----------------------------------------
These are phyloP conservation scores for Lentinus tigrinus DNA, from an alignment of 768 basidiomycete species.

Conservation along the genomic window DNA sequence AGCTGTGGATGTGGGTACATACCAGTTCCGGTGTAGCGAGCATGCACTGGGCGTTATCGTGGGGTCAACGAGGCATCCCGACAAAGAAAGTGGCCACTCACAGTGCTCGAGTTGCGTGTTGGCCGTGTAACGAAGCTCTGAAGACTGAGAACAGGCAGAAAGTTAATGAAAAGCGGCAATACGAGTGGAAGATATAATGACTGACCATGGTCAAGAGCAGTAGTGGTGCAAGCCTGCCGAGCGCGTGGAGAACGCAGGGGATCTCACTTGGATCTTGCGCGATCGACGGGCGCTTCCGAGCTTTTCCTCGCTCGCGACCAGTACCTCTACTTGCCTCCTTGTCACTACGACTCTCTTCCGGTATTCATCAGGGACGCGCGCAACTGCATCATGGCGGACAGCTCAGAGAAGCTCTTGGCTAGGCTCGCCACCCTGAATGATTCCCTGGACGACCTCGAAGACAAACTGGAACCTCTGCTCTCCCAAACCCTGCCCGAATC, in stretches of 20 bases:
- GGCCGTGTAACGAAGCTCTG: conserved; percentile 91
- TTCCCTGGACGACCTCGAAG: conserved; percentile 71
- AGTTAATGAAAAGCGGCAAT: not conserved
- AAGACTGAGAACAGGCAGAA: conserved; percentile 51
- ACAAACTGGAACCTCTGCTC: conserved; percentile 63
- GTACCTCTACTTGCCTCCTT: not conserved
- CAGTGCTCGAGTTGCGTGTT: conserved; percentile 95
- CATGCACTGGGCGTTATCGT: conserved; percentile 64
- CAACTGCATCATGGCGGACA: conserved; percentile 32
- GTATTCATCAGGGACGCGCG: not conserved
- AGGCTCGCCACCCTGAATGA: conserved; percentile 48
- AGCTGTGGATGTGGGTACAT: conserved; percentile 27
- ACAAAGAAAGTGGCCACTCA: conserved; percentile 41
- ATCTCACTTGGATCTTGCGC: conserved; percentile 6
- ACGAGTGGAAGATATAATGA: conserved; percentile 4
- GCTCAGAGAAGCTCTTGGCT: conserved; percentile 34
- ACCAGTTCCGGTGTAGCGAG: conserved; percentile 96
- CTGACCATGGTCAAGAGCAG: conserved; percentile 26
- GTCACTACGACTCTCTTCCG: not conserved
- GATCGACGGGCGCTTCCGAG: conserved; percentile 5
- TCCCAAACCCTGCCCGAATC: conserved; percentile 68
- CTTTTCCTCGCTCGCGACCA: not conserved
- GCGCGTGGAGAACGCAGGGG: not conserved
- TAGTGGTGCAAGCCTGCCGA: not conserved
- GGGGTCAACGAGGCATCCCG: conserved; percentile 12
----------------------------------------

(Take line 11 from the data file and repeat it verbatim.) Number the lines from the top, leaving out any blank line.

- CAACTGCATCATGGCGGACA: conserved; percentile 32